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ABT 2013 Sleeping Beauty at the Met


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#106 puppytreats

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Posted 11 July 2013 - 06:12 AM

Is the story different when it uses Prince Florimund as opposed to Prince Desire, or are they supposed to be the same character? 



#107 rg

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Posted 11 July 2013 - 08:02 AM

Aurora's prince in traditional stagings of THE SLEEPING BEAUTY is named either Florimund or Desire depending on the production.

in general, stagings with an English pedigree tend to use Florimund, Robin Cousins "SLEEPING BEAUTY, an Ice Spectacular" used this name as well. One Kirov Ballet video of SLEEPING BEAUTY with Asylmuratova and Zaklinsky also uses the name for Zaklinsky's prince.

NYPL listings for stagings by Andre Eglevsky show the use of Florimund, as well, ditto one by Fernando Bujones.

in general however, Russian-lineage productions tend to use Desire, which is what Petipa and Tchaikovsky called their prince.



#108 RUKen

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Posted 11 July 2013 - 08:05 AM

Is the story different when it uses Prince Florimund as opposed to Prince Desire, or are they supposed to be the same character?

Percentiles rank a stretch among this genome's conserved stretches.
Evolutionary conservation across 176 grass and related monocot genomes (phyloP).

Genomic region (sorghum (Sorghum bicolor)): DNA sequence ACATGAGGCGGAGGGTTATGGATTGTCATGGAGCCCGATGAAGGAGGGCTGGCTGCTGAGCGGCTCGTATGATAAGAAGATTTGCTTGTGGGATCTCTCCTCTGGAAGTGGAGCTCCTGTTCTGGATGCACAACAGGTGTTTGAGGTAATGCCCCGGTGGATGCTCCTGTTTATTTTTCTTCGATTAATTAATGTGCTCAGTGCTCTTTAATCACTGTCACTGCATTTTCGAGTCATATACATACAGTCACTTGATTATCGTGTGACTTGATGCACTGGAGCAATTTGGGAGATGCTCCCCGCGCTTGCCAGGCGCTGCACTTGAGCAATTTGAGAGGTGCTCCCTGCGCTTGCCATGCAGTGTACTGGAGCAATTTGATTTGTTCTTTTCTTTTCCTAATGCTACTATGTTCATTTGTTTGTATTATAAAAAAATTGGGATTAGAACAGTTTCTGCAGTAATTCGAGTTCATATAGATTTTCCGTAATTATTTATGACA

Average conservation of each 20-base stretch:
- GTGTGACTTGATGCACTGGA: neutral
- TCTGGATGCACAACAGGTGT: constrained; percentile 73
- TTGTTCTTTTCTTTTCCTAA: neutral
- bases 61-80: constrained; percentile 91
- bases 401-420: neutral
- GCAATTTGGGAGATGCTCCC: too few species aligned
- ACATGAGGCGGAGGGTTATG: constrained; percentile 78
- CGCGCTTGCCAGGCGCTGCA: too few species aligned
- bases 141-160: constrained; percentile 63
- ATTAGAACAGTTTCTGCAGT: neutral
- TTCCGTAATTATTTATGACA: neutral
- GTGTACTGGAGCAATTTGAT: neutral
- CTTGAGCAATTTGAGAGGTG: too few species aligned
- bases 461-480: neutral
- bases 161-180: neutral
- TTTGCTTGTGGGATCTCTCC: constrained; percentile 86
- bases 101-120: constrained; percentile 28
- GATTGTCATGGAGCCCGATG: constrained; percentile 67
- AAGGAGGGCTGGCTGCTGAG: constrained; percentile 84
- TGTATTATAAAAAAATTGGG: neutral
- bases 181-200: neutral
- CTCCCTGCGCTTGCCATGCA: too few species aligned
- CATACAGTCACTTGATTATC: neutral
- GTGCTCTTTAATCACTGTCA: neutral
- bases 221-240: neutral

You forgot Prince Charming.  It seems that the Lilac Fairy brought a parade of princes to the dormant princess.

 

(I have nothing to add to rg's response, which was posted as I was replying.)



#109 mussel

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Posted 11 July 2013 - 08:09 AM

Prince Charming is a character in Cinderella, although he appears in the 3rd act divertissement, he has nothing to with Aurora.



#110 rg

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Posted 11 July 2013 - 08:30 AM

also re: Florimund vs. Désiré [just found my accent options], for his production of THE SLEEPING BEAUTY Rudolf Nureyev chose Florimund over Désiré, perhaps due to his interim years working with the Royal Ballet.

in Louis XV Bourbon France, the dauphin, who would become Louis XVI was known as "Louis le Désiré."



#111 puppytreats

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Posted 11 July 2013 - 08:38 AM

So it is like Maria, Masha, and Clara in "Nutcracker"?

 

Are Blue Bird's feet supposed to flex and not point during the beats, like the jesters' in Act II of "Sylvia"?  Or did the dancer that I saw just have floppy, unpointed feet?



#112 mussel

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Posted 11 July 2013 - 08:57 AM

Masha is Russian nickname for Maria, like Billy is a nickname for William.  I don't recall anyone used Clara beside Balanchine's Nutcracker.



#113 silvermash

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Posted 11 July 2013 - 09:40 AM

Masha is Russian nickname for Maria, like Billy is a nickname for William.  I don't recall anyone used Clara beside Balanchine's Nutcracker.

 

Nureyev used Clara as well in his Nutcracker



#114 Rose1186

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Posted 11 July 2013 - 11:11 AM